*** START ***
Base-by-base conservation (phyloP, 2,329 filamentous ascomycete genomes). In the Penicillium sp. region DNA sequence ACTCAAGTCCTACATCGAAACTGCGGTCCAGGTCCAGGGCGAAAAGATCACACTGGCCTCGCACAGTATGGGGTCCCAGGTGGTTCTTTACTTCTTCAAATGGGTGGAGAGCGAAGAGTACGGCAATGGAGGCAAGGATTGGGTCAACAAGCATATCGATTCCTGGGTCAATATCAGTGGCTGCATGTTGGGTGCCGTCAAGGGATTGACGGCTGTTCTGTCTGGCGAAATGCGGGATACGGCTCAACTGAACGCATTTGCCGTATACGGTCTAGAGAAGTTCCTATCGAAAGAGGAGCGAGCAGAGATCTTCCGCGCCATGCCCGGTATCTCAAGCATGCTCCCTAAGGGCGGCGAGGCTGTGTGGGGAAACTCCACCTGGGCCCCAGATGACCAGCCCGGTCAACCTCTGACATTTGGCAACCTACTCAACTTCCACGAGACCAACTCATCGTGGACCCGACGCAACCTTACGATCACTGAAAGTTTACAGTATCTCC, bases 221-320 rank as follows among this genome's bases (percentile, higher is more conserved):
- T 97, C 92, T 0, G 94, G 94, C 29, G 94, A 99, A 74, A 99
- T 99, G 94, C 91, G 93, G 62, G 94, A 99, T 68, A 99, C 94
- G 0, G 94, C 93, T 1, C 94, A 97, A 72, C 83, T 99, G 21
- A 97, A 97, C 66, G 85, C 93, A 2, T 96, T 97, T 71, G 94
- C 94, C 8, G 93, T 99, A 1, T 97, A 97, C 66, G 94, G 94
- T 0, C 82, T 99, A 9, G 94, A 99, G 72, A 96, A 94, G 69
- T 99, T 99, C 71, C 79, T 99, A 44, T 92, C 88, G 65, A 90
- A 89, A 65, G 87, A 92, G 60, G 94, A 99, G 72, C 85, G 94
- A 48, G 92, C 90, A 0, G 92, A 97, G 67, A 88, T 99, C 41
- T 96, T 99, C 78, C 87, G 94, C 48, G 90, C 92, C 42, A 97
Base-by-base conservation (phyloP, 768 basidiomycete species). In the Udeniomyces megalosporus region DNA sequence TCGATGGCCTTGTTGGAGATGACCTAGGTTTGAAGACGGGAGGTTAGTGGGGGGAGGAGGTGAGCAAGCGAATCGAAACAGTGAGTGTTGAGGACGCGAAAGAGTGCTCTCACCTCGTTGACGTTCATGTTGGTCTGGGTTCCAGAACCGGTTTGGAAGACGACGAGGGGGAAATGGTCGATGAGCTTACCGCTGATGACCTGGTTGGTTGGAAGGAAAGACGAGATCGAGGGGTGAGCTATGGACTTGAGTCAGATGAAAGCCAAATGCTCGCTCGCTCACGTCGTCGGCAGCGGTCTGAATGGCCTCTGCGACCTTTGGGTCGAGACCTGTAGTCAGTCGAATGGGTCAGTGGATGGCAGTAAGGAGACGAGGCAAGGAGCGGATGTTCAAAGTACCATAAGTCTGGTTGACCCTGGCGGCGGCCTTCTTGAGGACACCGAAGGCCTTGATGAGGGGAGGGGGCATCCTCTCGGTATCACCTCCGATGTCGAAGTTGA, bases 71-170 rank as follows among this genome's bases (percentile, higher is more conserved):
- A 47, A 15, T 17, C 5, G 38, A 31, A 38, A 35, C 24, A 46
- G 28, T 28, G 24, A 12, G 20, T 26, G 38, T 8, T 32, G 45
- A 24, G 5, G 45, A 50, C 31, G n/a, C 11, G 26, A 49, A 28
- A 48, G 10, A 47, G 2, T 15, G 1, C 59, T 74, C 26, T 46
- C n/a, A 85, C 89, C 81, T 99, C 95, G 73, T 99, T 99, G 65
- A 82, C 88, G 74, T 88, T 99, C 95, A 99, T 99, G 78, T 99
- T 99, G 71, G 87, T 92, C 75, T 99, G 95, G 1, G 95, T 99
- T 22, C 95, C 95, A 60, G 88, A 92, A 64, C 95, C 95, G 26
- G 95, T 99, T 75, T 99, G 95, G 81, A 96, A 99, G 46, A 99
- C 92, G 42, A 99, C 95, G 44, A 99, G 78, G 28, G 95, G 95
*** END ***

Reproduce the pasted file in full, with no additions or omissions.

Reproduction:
Base-by-base conservation (phyloP, 2,329 filamentous ascomycete genomes). In the Penicillium sp. region DNA sequence ACTCAAGTCCTACATCGAAACTGCGGTCCAGGTCCAGGGCGAAAAGATCACACTGGCCTCGCACAGTATGGGGTCCCAGGTGGTTCTTTACTTCTTCAAATGGGTGGAGAGCGAAGAGTACGGCAATGGAGGCAAGGATTGGGTCAACAAGCATATCGATTCCTGGGTCAATATCAGTGGCTGCATGTTGGGTGCCGTCAAGGGATTGACGGCTGTTCTGTCTGGCGAAATGCGGGATACGGCTCAACTGAACGCATTTGCCGTATACGGTCTAGAGAAGTTCCTATCGAAAGAGGAGCGAGCAGAGATCTTCCGCGCCATGCCCGGTATCTCAAGCATGCTCCCTAAGGGCGGCGAGGCTGTGTGGGGAAACTCCACCTGGGCCCCAGATGACCAGCCCGGTCAACCTCTGACATTTGGCAACCTACTCAACTTCCACGAGACCAACTCATCGTGGACCCGACGCAACCTTACGATCACTGAAAGTTTACAGTATCTCC, bases 221-320 rank as follows among this genome's bases (percentile, higher is more conserved):
- T 97, C 92, T 0, G 94, G 94, C 29, G 94, A 99, A 74, A 99
- T 99, G 94, C 91, G 93, G 62, G 94, A 99, T 68, A 99, C 94
- G 0, G 94, C 93, T 1, C 94, A 97, A 72, C 83, T 99, G 21
- A 97, A 97, C 66, G 85, C 93, A 2, T 96, T 97, T 71, G 94
- C 94, C 8, G 93, T 99, A 1, T 97, A 97, C 66, G 94, G 94
- T 0, C 82, T 99, A 9, G 94, A 99, G 72, A 96, A 94, G 69
- T 99, T 99, C 71, C 79, T 99, A 44, T 92, C 88, G 65, A 90
- A 89, A 65, G 87, A 92, G 60, G 94, A 99, G 72, C 85, G 94
- A 48, G 92, C 90, A 0, G 92, A 97, G 67, A 88, T 99, C 41
- T 96, T 99, C 78, C 87, G 94, C 48, G 90, C 92, C 42, A 97
Base-by-base conservation (phyloP, 768 basidiomycete species). In the Udeniomyces megalosporus region DNA sequence TCGATGGCCTTGTTGGAGATGACCTAGGTTTGAAGACGGGAGGTTAGTGGGGGGAGGAGGTGAGCAAGCGAATCGAAACAGTGAGTGTTGAGGACGCGAAAGAGTGCTCTCACCTCGTTGACGTTCATGTTGGTCTGGGTTCCAGAACCGGTTTGGAAGACGACGAGGGGGAAATGGTCGATGAGCTTACCGCTGATGACCTGGTTGGTTGGAAGGAAAGACGAGATCGAGGGGTGAGCTATGGACTTGAGTCAGATGAAAGCCAAATGCTCGCTCGCTCACGTCGTCGGCAGCGGTCTGAATGGCCTCTGCGACCTTTGGGTCGAGACCTGTAGTCAGTCGAATGGGTCAGTGGATGGCAGTAAGGAGACGAGGCAAGGAGCGGATGTTCAAAGTACCATAAGTCTGGTTGACCCTGGCGGCGGCCTTCTTGAGGACACCGAAGGCCTTGATGAGGGGAGGGGGCATCCTCTCGGTATCACCTCCGATGTCGAAGTTGA, bases 71-170 rank as follows among this genome's bases (percentile, higher is more conserved):
- A 47, A 15, T 17, C 5, G 38, A 31, A 38, A 35, C 24, A 46
- G 28, T 28, G 24, A 12, G 20, T 26, G 38, T 8, T 32, G 45
- A 24, G 5, G 45, A 50, C 31, G n/a, C 11, G 26, A 49, A 28
- A 48, G 10, A 47, G 2, T 15, G 1, C 59, T 74, C 26, T 46
- C n/a, A 85, C 89, C 81, T 99, C 95, G 73, T 99, T 99, G 65
- A 82, C 88, G 74, T 88, T 99, C 95, A 99, T 99, G 78, T 99
- T 99, G 71, G 87, T 92, C 75, T 99, G 95, G 1, G 95, T 99
- T 22, C 95, C 95, A 60, G 88, A 92, A 64, C 95, C 95, G 26
- G 95, T 99, T 75, T 99, G 95, G 81, A 96, A 99, G 46, A 99
- C 92, G 42, A 99, C 95, G 44, A 99, G 78, G 28, G 95, G 95